Jul/Aug 2012Landing a Thousand Lunkersby Joey Frazier, photos by Stewart Grinton

Hoping to lure new anglers to the sport of bass fishing, a Conway resident reveals his secret for catching largemouth bass.

Fishermen often lament the big one that got away, but not Fred Floyd of Conway; more often than not, when Floyd sets the hook, he puts another fish in the boat. While Floyd claims not to be obsessed with bass fishing, in 2011 he determined to catch one thousand largemouths in one year from his favorite fishing holes around Horry and Georgetown counties. That's an average of about 2.75 fish per day.

Floyd accomplished his goal, but it took every one of the 365 days on the calendar. He awoke on New Year's Eve 2011 needing twelve more fish, and finally landed the 1,000th largemouth at 1:30 that afternoon. Some folks may wonder how he did it. Indeed, but the question that really begs to be answered is why did he try to accomplish such a feat - in his spare time, no less?

"Well, it was challenge," said Floyd, "and I thought, 'why not.' So I just decided to keep up with it for a year and see how many I could catch."

And that's how it all started, on a whim and with a pastime out of control. Now retired from Grand Strand Water and Sewer, Floyd, 65, was introduced to bass fishing in the early 1970s by a neighbor.

"My daddy had a hotel at the beach years ago, and an older gentleman across the street liked to run a jig pole, and he took me fishing," Floyd said. "Of course I didn't have a pole or tackle box or anything, but after that first day, Lord, I was sold on it. So I started picking up some stuff here and there. Next thing you know I had my own boat, and I've been bass fishing ever since."

And more than forty years later, Floyd still loves to catch the popular game fish, although he rarely eats any type of fish and releases all he catches to fight again. Today, he believes skilled fishermen have a responsibility to teach the younger generation how and where to catch fish, but just as importantly to also instill in young anglers good conservation ethics and fish management practices like the catch-and-release strategy he employs.

"I know how to fish and I really feel like I need to pass this on to somebody else and let them enjoy it, too," said Floyd. "People should just get out there in the spring or the summer when all the flowers are blooming, then they would see how beautiful the outdoors can be. For me, that's just as much fun as the fishing."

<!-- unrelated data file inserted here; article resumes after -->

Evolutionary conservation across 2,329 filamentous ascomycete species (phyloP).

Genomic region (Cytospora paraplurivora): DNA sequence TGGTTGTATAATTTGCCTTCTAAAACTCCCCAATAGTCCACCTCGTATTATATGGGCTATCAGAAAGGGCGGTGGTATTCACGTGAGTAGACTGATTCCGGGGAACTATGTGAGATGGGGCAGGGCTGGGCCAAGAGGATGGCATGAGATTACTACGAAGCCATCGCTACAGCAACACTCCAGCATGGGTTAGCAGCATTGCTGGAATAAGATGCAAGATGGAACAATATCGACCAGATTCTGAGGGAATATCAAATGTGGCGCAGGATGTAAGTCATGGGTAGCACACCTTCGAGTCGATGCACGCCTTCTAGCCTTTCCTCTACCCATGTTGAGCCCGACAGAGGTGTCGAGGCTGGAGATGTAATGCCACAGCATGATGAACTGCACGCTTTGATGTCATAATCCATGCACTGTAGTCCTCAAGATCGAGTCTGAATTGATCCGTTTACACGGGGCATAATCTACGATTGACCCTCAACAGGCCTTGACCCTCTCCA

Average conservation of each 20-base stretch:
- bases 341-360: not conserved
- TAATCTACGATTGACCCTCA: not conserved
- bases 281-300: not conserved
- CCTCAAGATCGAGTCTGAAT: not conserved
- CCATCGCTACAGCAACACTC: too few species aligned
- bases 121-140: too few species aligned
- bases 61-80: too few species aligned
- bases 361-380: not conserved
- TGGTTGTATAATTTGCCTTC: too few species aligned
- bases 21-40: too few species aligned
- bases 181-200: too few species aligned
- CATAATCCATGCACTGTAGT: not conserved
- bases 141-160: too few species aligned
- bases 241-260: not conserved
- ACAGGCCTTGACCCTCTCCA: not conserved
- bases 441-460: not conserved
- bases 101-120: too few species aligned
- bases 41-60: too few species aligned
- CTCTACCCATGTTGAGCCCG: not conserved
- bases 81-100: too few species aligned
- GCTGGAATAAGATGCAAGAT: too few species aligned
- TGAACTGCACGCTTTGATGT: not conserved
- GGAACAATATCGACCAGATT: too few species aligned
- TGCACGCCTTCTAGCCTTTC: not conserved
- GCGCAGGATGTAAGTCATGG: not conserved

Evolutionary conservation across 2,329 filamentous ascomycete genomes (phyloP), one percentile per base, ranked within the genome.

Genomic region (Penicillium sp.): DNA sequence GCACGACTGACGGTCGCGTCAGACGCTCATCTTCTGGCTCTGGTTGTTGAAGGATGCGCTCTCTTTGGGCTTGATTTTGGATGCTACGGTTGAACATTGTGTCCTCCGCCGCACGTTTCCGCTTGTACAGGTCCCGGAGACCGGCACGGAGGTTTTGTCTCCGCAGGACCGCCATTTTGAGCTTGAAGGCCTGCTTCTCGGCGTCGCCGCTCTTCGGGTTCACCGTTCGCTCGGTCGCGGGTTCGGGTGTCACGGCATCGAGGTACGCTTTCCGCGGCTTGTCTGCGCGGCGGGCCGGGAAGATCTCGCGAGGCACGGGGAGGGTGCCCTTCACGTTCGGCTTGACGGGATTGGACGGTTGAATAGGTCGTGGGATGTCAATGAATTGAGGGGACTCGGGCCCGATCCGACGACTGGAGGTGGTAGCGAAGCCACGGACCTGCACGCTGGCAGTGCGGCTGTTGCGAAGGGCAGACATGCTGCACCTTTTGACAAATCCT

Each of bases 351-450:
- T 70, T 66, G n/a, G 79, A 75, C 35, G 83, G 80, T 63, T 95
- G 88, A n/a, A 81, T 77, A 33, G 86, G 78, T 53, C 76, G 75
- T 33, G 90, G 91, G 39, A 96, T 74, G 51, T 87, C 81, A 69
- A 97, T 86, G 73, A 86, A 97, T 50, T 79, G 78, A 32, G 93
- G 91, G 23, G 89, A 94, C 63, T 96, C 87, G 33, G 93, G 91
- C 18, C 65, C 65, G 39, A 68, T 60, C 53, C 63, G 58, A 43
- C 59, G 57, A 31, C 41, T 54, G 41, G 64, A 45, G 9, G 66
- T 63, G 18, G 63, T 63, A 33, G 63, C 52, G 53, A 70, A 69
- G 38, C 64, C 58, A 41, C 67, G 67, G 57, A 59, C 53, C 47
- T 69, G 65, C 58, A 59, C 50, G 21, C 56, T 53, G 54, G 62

Not only is bass fishing fun for anglers, it is profitable for folks in the tourism and recreation industry in the Palmetto State. According to a 2006 report prepared for the S.C. Department of Natural Resources by Southwick and Associates, a research firm specializing in fish and wildlife statistics, on average nearly a quarter-million bass anglers spend $215 million fishing for largemouth bass in South Carolina waters each year. How's that for a fish tale with a happy ending?

Although some, like Floyd, practice catch-and-release, not all are so conservation-minded, and to help keep the largemouth bass and other popular freshwater species from becoming depleted, new regulations passed by the South Carolina legislature in February 2012 lowered creel limits in most public waters of South Carolina to no more than five largemouth bass per day, with a minimum size of fourteen inches.

Will the new regulations discourage folks from taking up bass fishing? Not likely, according to DNR Chief of Freshwater Fisheries Ross Self.

"It doesn't keep you from catching just as many fish as you have in the past," says Self. "You just can't put them all in your live well."

Besides, five fourteen-inch-long largemouth bass could weigh well over ten pounds; that's a lot of fish to clean.

When Floyd goes fishing, most often that means a trip to the Great Pee Dee River near Samworth Wildlife Management Area. He only fishes the falling tide, and usually fishes with a green pumpkinseed Carolina-rigged plastic worm. He admits to occasionally using top-water plugs and crank baits, but insists the plastic worm produces the majority of his strikes.

There, that's how he did it.

Well, that and going to the river five or six days per week. He rarely, if ever, fishes on Sunday, but he does fish in the pouring rain, intense heat, freezing cold and even twenty-miles per-hour wind gusts, when few other fishermen even launch their boats.

"A few times it was so cold that my hands still hurt when I tried to fall asleep at night," Floyd says. "But I got up the next morning and went right back. Five times last year I caught eighteen in one day, but I went two days when I didn't get the first strike. One time I caught twenty-three; that was the most I ever caught in one day."

Floyd takes little credit for his accomplishment, except for his persistence. He says practice, more than skill, makes a good bass fisherman, and of course a little luck is helpful, too. Of all the memories of his own personal record-year fishing for largemouth bass, Floyd says the thing that stands out the most is landing the 1,000th fish. Although it was not the biggest fish he caught that year, it was a largemouth and that was all it needed to be. Floyd kissed the fish on the head, dropped it back in the Pee Dee River and put down his rod without throwing another cast that day.

"It was like a storybook ending for me," he says. "Looking back at the overall picture, I fished some days when I really didn't want to, but I needed to be out there adding to the total. And finally, I did it, but I won't ever try that again. You know, I'm already excited about going back to the river tomorrow."


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